On August 31st, creators across YouTube received notifications from the video site. Some of your videos have been deemed unfriendly for advertisers, the notifications read, and monetization has therefore been disabled on those videos. If you believe these claims to be unfair, the message continued, you are able to appeal them.
Within the YouTube community, the reaction to this news has been swift and overwhelmingly negative. Leading the charge has been Philip DeFranco, who learned that more than 40 of his videos had been demonetized. In a tweet, he said that the new development “feels a little bit like getting stabbed in the back after 10 years.” Other YouTubers have piggybacked off DeFranco’s tweet to offer their own input. Nadeshot, a popular gamer, called YouTube’s policy “low key terrifying,” while Jenna Marbles went as far as to cry conspiracy. DeFranco later voiced additional concerns in a video he released on his channel.
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The YouTube community is right to be up in arms over what seem like sinister changes. The truth, however, is that this policy isn’t new at all. YouTube has always demonetized videos that its algorithm deems unfit for advertisements, and it has always informed affected creators. What’s changed is YouTube’s transparency regarding this process; the video site is now making notices about demonetized videos easier to find, and it is emailing creators directly to let them know their videos have been affected and to provide details on the appeals process. Already, Tubefilter has learned, some creators have appealed existing demonetization claims, and several those claims have been reversed.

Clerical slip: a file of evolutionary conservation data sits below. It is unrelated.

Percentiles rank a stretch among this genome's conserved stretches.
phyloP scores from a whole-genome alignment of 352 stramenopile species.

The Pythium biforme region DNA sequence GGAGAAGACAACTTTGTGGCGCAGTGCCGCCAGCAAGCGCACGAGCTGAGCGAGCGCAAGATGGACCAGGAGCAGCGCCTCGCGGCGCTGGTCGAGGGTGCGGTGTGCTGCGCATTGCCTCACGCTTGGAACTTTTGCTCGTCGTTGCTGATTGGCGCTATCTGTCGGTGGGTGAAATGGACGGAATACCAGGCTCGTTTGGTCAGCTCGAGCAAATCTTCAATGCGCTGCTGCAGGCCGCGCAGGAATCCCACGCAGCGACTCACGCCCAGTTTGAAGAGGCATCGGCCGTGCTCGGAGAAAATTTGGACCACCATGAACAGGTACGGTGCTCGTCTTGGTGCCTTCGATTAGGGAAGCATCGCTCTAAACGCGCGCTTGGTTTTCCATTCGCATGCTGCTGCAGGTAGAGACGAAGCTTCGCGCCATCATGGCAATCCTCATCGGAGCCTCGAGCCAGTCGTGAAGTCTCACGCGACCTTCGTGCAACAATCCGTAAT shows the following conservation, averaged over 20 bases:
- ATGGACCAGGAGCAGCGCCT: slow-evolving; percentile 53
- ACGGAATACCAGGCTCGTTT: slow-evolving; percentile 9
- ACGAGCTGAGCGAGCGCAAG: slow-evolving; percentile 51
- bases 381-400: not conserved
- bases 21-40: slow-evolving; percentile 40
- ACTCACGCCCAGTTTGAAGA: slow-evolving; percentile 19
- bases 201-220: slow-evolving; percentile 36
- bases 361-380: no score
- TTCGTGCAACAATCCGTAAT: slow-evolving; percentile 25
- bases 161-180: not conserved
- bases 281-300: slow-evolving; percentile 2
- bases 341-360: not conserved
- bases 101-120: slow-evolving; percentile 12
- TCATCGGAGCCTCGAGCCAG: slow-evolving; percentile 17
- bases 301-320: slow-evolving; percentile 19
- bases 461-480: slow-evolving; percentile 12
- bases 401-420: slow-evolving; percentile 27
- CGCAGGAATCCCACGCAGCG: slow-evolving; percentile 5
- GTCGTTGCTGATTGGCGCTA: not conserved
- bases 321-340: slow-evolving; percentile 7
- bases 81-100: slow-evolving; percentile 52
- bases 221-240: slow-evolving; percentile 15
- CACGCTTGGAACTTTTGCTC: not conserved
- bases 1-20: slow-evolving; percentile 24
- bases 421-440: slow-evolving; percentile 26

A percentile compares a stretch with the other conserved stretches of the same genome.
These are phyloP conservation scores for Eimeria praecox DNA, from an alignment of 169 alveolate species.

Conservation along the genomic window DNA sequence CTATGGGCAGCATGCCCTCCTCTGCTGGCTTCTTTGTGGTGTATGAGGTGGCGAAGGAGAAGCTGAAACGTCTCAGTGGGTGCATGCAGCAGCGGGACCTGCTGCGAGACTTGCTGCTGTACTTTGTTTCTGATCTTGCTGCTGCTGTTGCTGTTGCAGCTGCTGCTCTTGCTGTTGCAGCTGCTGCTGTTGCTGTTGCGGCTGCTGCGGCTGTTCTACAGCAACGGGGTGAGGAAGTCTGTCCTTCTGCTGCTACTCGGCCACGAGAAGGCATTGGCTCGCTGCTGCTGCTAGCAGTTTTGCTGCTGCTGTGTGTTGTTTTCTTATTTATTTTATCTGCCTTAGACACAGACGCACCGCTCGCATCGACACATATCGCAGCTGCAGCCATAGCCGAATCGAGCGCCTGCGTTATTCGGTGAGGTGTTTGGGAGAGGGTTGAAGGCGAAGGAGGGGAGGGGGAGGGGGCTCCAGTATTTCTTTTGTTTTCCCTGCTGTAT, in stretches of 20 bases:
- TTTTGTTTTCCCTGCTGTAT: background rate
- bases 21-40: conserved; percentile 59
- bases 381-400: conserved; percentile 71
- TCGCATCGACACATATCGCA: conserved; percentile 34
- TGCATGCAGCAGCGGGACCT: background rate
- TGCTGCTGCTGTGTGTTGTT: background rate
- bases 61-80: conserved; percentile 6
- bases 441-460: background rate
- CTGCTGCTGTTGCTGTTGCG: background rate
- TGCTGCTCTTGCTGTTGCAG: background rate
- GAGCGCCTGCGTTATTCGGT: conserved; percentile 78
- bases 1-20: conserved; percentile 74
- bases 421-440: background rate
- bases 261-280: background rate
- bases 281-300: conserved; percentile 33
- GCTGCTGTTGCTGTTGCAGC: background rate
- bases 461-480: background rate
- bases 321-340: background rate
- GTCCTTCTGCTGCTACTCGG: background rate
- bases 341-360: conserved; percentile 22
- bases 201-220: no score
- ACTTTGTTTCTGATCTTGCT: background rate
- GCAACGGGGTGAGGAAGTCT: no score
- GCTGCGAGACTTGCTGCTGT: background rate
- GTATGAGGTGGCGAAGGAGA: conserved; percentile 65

Of course, the fact that this is only now becoming an issue raises additional questions. How many creators were ever aware that their videos had been demonetized, perhaps for as long as several years? How many videos on the site does YouTube’s algorithm deem unfriendly for advertisers? Where should the line be drawn for advertiser-unfriendly content? None of these queries have clear answers as of yet.
At the very least, the change in YouTube’s notification process will ensure creators are properly informed from this point on. It is part of the video site’s general plan to improve its relationship with its creative community and become more transparent. Ironically, the update that has caused so much “YouTube drama” is undoubtedly a positive one for creators.
Now that creators know their videos can and will be demonetized, how should they proceed? What’s most important is for everyone to review the guidelines for advertiser-friendly content. Many videos will not meet 100% of those guidelines, but that does not mean they will be automatically flagged by the YouTube algorithm. To learn which of your videos, if any, have been demonetized, look for yellow dollar signs in your video manager.